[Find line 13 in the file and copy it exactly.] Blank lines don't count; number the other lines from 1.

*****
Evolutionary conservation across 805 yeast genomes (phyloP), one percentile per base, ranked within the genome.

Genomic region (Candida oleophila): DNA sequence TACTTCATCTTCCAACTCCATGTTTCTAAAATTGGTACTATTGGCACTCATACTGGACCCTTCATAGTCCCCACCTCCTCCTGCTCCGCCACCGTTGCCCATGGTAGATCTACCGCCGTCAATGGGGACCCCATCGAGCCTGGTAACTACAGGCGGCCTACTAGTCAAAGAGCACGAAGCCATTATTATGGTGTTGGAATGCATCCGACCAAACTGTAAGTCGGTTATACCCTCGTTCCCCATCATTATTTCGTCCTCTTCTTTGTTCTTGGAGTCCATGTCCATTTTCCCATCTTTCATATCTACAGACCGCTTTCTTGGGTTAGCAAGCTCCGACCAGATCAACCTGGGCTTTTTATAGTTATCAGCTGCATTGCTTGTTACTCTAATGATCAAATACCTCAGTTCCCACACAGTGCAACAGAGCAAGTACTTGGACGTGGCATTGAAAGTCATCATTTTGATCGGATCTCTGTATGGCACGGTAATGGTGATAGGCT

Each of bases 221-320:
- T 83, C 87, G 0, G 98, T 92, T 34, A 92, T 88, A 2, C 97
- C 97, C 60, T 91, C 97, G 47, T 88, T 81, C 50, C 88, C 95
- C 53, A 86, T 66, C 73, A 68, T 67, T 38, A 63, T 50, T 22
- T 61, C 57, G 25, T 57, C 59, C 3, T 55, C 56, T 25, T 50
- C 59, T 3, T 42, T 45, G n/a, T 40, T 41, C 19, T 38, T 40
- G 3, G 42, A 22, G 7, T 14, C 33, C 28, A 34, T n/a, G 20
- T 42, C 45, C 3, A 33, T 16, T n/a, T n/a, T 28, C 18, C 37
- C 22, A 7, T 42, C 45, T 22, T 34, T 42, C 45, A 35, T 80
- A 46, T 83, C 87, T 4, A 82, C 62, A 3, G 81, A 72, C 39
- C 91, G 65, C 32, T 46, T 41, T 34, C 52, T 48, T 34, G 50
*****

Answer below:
- C 91, G 65, C 32, T 46, T 41, T 34, C 52, T 48, T 34, G 50